The Sick Reason Texas Teachers Are Suing for Right to Punish Students



Professors at the University of Texas at Austin are joining in on Texas’s anti-abortion legal efforts, this time pressing back on federal privacy mandates so that they can punish students who have undergone the medical procedure.

In an amended complaint released earlier this month, university professors Daniel Bonevac and John Hatfield claim that the federal government’s Title IX policies—which protect against sexual or gender-based discrimination in education—are “flawed from top to bottom” and overstep the state’s “sovereign interest.” According to the filing, that includes limiting schools’ abilities to punish students who take time off to get an abortion, even if that abortion is performed out of state, and therefore infringing on the state’s abortion prohibitions.

“Plaintiffs Hatfield and Bonevac do not intend to accommodate student absences from class to obtain abortions—including illegal abortions and purely elective abortions that are not medically required. Nor will Plaintiffs Hatfield and Bonevac hire a teaching assistant who has violated the abortion laws of Texas or the federal-law prohibitions on the shipment or receipt of abortion pills and abortion-related paraphernalia,” the complaint reads.

The professors also bemoaned the requirement that schools treat abortions as “any other temporary medical condition” or else forgo their federal funding.

The lawsuit was originally filed in April by Texas Attorney General Ken Paxton and America First Legal, a Trump-aligned nonprofit led by former Donald Trump adviser Stephen Miller. But the anti-abortion details were crammed into a sprawling 66-page complaint that spends far more time framing Title IX as a pronoun-fueled bathroom battle, with Miller claiming that the rule would “force girls in every public school in America to share restrooms, locker rooms, and private facilities with men.”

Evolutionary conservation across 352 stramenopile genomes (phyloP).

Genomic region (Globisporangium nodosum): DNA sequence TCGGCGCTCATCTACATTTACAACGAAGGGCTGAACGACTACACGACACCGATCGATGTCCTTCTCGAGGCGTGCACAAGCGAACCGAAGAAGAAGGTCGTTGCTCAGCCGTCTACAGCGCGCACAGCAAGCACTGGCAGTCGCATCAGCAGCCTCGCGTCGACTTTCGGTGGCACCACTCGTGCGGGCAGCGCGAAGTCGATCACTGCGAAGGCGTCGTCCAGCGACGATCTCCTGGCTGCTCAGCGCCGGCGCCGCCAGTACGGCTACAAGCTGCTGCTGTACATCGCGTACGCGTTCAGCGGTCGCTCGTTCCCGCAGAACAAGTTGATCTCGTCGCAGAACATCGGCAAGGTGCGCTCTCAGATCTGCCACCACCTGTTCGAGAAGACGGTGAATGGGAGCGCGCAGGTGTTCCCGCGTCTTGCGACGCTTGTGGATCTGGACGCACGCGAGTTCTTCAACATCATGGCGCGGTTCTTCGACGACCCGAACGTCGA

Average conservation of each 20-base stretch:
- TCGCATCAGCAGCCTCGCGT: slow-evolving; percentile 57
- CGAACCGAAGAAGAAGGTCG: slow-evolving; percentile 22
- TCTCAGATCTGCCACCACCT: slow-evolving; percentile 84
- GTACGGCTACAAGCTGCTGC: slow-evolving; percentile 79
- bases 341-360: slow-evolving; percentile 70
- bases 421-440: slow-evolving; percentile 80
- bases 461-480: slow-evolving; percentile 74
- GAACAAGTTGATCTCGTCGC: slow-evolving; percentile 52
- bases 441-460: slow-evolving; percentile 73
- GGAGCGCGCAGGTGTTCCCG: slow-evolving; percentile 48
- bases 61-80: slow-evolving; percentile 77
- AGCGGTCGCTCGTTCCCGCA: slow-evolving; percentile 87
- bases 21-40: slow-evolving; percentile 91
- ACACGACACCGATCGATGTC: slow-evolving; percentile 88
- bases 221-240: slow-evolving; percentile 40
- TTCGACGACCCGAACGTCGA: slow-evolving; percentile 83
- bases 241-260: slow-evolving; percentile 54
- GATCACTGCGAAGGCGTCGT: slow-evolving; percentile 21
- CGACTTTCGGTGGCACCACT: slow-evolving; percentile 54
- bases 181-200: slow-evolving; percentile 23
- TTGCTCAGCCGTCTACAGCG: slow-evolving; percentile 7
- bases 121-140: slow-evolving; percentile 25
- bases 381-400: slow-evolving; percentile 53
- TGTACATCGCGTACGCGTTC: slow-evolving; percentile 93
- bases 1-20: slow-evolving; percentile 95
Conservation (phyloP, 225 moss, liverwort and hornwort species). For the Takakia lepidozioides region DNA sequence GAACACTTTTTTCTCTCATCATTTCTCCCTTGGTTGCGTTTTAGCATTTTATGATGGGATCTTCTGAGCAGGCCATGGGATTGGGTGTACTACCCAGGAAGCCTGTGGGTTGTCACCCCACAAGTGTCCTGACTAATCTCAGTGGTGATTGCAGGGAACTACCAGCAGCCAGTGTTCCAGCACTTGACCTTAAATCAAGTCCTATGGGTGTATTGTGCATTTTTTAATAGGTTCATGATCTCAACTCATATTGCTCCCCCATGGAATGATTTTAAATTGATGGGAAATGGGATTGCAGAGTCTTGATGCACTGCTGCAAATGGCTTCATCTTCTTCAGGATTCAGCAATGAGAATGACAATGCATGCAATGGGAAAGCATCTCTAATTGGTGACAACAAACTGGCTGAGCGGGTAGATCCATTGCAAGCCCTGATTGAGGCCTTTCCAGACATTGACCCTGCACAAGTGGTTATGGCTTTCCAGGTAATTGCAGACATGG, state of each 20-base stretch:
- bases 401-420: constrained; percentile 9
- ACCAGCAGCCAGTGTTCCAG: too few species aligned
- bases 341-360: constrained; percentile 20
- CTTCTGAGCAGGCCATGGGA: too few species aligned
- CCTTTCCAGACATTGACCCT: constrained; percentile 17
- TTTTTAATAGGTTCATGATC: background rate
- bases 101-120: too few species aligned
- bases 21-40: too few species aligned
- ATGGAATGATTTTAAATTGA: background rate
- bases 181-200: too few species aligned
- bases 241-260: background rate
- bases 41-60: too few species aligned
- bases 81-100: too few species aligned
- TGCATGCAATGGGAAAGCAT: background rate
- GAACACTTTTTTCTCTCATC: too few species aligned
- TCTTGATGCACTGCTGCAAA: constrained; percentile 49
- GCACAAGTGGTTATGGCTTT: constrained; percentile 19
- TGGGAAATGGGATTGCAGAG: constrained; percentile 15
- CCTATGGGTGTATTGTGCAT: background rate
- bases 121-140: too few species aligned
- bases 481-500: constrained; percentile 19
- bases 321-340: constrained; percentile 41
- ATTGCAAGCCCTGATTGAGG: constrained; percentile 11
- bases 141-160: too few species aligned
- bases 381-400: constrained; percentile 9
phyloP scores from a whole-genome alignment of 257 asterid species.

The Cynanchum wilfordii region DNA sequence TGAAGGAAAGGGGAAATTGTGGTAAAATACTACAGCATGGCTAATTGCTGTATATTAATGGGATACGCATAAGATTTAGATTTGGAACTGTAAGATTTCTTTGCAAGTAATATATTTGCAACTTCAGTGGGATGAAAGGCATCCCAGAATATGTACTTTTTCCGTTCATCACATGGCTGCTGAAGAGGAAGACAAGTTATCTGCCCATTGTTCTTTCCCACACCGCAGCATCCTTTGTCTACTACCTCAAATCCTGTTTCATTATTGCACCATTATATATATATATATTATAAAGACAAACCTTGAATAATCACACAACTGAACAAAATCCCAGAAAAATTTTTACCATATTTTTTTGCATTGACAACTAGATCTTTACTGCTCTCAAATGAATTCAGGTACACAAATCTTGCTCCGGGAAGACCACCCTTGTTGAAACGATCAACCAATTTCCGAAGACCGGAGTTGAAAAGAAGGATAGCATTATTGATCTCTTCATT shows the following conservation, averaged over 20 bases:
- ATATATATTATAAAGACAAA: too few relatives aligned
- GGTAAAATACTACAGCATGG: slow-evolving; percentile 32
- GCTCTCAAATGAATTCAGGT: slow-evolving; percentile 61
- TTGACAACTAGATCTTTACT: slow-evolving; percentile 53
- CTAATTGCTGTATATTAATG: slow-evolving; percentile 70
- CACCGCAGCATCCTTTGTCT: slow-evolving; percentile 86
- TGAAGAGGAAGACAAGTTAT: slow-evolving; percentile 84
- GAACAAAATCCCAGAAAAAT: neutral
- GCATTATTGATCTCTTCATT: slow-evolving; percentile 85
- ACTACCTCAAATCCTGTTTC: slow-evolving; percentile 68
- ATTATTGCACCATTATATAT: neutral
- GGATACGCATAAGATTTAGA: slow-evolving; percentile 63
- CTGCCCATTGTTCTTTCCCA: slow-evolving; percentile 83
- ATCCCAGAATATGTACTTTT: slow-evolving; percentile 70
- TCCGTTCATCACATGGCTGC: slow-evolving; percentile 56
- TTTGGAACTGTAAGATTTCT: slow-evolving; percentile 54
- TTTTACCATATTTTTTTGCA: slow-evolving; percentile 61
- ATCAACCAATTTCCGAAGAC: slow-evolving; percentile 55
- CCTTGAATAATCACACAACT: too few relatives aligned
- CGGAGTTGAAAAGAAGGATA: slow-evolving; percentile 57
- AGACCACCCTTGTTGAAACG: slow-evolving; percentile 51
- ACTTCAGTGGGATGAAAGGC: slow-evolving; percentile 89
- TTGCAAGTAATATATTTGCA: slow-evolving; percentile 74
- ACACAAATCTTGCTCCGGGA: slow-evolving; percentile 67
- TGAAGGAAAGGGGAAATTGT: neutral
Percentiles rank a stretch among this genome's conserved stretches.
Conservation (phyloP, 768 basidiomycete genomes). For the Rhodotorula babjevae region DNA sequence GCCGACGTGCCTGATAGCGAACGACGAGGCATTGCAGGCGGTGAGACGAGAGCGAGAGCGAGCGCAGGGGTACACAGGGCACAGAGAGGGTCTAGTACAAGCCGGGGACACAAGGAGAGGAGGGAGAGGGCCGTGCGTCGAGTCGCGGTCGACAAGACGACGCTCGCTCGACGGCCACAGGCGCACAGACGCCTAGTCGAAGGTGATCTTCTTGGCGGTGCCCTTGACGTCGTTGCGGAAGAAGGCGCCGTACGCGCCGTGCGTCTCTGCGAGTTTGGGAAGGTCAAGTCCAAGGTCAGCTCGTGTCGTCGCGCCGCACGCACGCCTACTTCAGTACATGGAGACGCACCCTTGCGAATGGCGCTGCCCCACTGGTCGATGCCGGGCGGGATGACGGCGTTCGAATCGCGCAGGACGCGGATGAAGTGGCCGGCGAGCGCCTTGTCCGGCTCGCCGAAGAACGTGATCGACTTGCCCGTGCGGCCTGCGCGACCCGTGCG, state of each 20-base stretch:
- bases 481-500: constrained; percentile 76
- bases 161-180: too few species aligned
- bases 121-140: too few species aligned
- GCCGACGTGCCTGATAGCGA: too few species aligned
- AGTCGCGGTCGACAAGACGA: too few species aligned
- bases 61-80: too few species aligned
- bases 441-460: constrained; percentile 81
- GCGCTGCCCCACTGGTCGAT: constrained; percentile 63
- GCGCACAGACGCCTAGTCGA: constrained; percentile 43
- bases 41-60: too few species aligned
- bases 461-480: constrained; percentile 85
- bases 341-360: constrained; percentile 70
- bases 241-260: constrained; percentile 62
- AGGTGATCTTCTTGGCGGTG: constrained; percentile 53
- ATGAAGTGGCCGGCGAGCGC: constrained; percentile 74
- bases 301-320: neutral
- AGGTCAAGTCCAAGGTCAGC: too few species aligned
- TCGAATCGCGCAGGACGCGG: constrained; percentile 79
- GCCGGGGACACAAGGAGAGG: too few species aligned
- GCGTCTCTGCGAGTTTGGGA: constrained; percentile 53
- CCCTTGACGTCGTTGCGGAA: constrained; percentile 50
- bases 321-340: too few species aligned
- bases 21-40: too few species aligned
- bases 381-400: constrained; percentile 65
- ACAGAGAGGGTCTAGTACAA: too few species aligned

“Texas is asking the court to put an immediate stop to Biden’s outrageous, unlawful assault on women’s rights,” Paxton said in a statement. “Biden cannot violate the Constitution to subvert Title IX protections for women in his effort to accommodate the fringe demands of ‘transgender’ movement activists.”

Texas has enacted some of the strictest abortion laws in the nation since Roe v. Wade was overturned in 2022, banning all abortions except in the event of a severe medical emergency—though even that exception isn’t a given. Last year, Dallas mother Kate Cox sued the state over its post-Roe emergency clause after learning that her fetus had a fatal genetic condition that would have jeopardized her health and future fertility if carried to term. But despite qualifying for the procedure under Texas law, a district judge’s ruling allowing her to receive an abortion was effectively overridden by Paxton, who not only called for the Supreme Court to intervene in the case but also promised to convict abortion providers with felony charges, even if the procedure was court-ordered.



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Kim browne

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